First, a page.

For large scale energy infrastructure in many countries in sub-Saharan Africa and Southeast Asia, the most difficulties lie in the following buckets: risk and ticket size.
At a high level, risk can be broken down into three categories: political, financial and economic. All, of course, interconnected.
Too often in the target markets, there is no systematic way of starting, and running, an energy infrastructure project. This creates uncertainty about how long it would take to set up, and how reliably it could be run without political interference. In democratic countries elections tend to bring economies to a halt, and make it difficult to make sure payments are made on time. In addition, recourse to the law in these jurisdictions can sometimes not be relied upon to be an impartial arbiter.
The financial credibility of the ‘offtaker’, the organisation that buys the electricity produced by the project- is crucial. A lot of the time, the electricity in large scale energy projects is bought by a utility company (almost always state owned). Some companies on occasion delay payment of what they owe often because these companies are not financially secure. At times governments artificially suppress the price ordinary citizens pay for electricity, which means that there is often a severe imbalance between the utility company’s revenue and the price it pays for electricity.
Additionally, governments don’t usually have the money to plug the gap and instead have to issue some form of guarantee essentially backing up a utility company’s obligations. These are difficult to get, and depending on the government in question’s credit rating, more or less effective as reassurance for investors. What about private offtakers? These organisations tend to be a little more reliable with regard to payments, and being able to power factories, for instance, for more hours creates more jobs. However the size of desired projects tends be much smaller.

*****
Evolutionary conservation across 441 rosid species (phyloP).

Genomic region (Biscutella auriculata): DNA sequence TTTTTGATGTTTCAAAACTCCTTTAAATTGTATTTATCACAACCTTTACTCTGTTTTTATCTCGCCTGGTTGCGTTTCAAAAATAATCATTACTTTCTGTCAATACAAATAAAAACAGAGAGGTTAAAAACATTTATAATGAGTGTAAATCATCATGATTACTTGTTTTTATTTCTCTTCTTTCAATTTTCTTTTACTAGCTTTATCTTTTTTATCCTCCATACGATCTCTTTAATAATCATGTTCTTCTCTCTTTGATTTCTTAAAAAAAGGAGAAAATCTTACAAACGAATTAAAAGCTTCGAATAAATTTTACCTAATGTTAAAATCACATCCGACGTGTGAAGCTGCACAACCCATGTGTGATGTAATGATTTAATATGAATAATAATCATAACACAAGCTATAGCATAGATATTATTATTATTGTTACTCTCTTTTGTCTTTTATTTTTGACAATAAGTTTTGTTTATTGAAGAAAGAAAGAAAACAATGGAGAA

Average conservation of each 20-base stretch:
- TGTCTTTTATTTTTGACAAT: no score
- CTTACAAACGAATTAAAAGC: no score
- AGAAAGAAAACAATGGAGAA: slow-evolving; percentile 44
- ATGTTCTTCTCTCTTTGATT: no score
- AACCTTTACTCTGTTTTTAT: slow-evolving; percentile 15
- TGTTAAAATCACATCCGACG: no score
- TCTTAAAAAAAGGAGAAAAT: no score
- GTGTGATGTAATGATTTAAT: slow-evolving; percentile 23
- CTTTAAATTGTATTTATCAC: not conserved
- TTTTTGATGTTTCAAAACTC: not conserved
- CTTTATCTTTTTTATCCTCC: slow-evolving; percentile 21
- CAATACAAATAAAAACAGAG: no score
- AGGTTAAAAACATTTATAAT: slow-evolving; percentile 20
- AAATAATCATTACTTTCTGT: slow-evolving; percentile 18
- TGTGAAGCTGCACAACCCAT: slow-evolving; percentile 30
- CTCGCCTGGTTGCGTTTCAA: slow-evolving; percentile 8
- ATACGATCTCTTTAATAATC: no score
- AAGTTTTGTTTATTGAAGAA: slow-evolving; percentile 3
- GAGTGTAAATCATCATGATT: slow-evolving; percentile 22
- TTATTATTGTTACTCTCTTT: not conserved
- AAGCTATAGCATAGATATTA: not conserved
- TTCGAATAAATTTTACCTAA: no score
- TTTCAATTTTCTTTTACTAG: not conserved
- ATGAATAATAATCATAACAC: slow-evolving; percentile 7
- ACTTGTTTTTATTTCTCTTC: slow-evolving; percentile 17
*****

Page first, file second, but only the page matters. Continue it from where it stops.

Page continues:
A third element of risk is the overall strength of the macroeconomy in the country where a project is located. This determines currency risk- investors require assurance that cash flows can be extracted reliably. Weaker economies with limited foreign exchange, rightly or wrongly, put capital controls on their economy. So a big problem, regardless of the type of investor, is extracting the money. Another problem is inflation, which tends to be high, raising local costs and preventing contracts priced in local currency being approved by investors. There are ways around this- you can price in dollars, or arrange for dollars paid in local currency at the spot exchange rate for the time of payment, but foreign exchange constrictions and volatility mean that some jurisdictions tend to be no-go areas for investors even when there are well structured projects available for investment.
Ticket: Size Matters
The combination of these risks leads us to the second main difficulty- ticket size. Because it has been difficult to expand energy infrastructure, the total installed generation capacity remains low in many of these countries. This means that even a mid-size project by international standards can be a very big deal. Things get difficult politically if you inform a country’s government you intend to increase their energy generation capacity by a fifth. It is easier to get approval for smaller projects as it is far less political, and easier for a less mature economy’s financial and energy infrastructure to accommodate. However, because there is a cap on project size it is very difficult in many jurisdictions in emerging markets to get a project large enough for investors in North America and Europe to take interest in.